A freelancer's guide to the coronavirus downturn: jobs, resources and support networks

The Drum 23 Mar 2020 11:50
Freelance work in the industry is drying up as ad campaigns are paused

The Drum has pulled together an evolving resource for freelancers looking for jobs, support, training and information as the coronavirus cuts into projects.

‘Last in, first out’ the adage sadly goes, and never was it truer than for the modern creative freelancer in times when budgets are cut.

This week, the coronavirus pandemic has seen a swathe of marketing campaigns paused or axed entirely, and the trend is likely to continue as more and more clients in retail, entertainment and hospitality stop trading. In advertising, 65% of execs expect the crisis to lead to layoffs in their company, according to research from Fishbowl.

This adds multiple layers of uncertainty to freelancers’ weekly forecasts: will there be work? When will there be work? How can I plan for the financial year when no-one else can? Will my client’s business fold before they can pay me before last month?

If you’re a freelancer who’s found themselves sitting on a cancelled project, Van Brunt advises updating your portfolios and social profiles “to highlight how you can help clients through this time with your specific skill sets and experience” before reaching out to past clients with ideas.

Who’s hiring?

VidMob, the creative technology company backed by You & Mr Jones, is hiring creative directors, video editors, motion graphics designers, 3D modelers and animators to develop digital/social ads for leading brands. The company offers clients a ‘virtual creative workforce’ that is encouraged to work from home all year round. Send a message to this email if interested.

Indie digital studio TheSoul Publishing is hiring for a variety of positions across a number of markets, including a creative writer and a senior account executive slated to work on brand partnerships. Its stable includes brands such as Bright Side, Frankenfood and Slick Slime Sam. Head to its LinkedIn page to apply..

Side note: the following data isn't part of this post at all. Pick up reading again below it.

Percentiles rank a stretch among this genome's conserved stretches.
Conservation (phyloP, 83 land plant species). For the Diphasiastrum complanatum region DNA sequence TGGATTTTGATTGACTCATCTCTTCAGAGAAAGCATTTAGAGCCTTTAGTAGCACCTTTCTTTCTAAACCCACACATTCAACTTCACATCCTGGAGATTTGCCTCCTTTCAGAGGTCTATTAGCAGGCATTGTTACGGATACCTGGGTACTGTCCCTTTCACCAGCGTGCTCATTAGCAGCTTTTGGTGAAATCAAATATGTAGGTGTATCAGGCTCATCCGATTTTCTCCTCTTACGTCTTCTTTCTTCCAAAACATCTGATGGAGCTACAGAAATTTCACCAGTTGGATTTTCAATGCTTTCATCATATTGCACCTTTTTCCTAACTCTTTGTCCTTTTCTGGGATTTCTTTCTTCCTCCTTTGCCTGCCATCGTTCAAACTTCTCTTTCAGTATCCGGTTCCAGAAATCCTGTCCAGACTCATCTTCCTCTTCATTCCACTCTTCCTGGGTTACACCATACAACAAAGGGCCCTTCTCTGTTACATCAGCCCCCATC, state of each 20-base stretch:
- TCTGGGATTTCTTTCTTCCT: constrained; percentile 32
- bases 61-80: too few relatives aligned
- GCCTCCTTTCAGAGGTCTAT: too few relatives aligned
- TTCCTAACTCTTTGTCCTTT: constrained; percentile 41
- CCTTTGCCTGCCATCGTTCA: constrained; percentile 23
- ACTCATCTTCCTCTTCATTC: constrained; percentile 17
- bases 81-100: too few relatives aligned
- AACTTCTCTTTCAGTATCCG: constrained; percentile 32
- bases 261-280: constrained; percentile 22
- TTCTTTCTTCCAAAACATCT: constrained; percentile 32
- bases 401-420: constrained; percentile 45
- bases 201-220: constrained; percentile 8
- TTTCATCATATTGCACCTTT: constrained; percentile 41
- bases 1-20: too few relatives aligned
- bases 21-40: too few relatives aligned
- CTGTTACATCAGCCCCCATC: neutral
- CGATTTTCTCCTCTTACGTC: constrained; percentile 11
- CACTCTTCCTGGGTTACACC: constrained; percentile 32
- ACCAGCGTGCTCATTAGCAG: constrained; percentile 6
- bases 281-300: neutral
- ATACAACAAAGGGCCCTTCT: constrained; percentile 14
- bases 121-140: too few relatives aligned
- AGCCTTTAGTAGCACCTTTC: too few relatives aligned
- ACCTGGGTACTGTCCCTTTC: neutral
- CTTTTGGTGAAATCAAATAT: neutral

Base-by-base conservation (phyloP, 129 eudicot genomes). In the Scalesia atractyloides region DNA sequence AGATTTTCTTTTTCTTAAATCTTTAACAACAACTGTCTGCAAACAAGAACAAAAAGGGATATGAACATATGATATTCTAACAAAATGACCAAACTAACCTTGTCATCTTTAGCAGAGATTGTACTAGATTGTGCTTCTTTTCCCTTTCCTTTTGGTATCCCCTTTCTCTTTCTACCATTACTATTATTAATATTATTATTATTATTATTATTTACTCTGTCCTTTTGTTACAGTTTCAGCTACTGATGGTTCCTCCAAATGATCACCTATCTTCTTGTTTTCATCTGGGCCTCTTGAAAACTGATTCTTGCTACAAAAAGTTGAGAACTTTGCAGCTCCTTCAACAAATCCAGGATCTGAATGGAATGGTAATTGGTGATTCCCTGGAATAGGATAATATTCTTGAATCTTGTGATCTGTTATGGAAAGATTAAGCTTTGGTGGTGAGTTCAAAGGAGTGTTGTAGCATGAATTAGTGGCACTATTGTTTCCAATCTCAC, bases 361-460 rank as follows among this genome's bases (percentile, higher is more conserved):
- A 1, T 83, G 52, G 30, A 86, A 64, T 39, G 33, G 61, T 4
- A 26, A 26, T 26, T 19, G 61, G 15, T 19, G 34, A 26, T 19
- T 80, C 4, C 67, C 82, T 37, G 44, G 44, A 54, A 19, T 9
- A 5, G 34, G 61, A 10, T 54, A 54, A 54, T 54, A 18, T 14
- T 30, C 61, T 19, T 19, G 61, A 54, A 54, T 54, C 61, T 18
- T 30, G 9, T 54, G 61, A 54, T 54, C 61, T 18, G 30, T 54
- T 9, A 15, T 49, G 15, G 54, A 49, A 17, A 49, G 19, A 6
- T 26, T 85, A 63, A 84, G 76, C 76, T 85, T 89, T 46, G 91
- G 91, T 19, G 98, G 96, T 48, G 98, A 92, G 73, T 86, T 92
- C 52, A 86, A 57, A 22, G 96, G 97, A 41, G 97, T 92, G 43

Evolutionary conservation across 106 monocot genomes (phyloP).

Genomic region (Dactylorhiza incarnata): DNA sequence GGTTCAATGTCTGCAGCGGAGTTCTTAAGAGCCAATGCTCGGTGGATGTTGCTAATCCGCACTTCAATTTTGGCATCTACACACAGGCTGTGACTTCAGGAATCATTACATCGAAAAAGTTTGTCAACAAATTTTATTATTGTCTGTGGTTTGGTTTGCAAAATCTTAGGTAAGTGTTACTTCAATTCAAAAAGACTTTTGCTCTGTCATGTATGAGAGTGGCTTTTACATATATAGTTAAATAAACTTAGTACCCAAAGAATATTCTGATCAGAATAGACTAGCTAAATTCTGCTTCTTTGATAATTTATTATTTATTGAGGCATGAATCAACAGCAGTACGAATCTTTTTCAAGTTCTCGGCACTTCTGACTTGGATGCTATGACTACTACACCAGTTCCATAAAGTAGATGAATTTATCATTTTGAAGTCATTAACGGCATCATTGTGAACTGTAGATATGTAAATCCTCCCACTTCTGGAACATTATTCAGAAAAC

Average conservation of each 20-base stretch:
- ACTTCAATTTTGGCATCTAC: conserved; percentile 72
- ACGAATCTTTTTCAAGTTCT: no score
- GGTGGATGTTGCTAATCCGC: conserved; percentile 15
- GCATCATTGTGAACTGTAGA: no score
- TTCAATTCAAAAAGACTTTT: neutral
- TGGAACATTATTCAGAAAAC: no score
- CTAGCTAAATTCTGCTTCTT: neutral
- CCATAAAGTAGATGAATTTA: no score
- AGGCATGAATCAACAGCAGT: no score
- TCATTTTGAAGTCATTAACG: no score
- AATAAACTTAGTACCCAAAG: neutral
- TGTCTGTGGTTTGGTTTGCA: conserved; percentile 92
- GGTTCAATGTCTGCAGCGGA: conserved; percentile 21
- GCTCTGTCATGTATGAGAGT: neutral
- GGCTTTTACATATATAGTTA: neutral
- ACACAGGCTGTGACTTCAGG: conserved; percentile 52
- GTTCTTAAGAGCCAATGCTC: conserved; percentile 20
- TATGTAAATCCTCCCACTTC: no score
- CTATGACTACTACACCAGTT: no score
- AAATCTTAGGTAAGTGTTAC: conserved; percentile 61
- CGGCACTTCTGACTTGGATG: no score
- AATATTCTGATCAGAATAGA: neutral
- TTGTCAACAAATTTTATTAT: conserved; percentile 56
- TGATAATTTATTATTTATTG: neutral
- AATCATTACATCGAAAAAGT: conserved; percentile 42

Grey is still directing candidates to apply for open positions on its LinkedIn page. Freelance support is still on its roadmap, however those that get the call-up will likely have worked with staff executive creative directors before. A spokesperson said the agency is unlikely to hire new freelance staff until its building reopens.

AnalogFolk is still hiring for both permanent and freelance roles, particularly in tech, UX and UI Design. Its job board is here, and anyone interested in temporary work should message Peter Davenport.

Blend Media, a marketplace for immersive tech creators, has a number of live projects open on its platform. It's primarily after freelancers working in the immersive tech space, such as AR and VR creators and developers. The company will also be waiving all platform fees over the coming months to support developers.

Assemble, which runs a similar networked model rooted in video production, is also encouraging new creatives to join – and promises new client work is still rolling in. Wethos, a freelance platform that connects nonprofits with skilled professionals, is open for new talent too.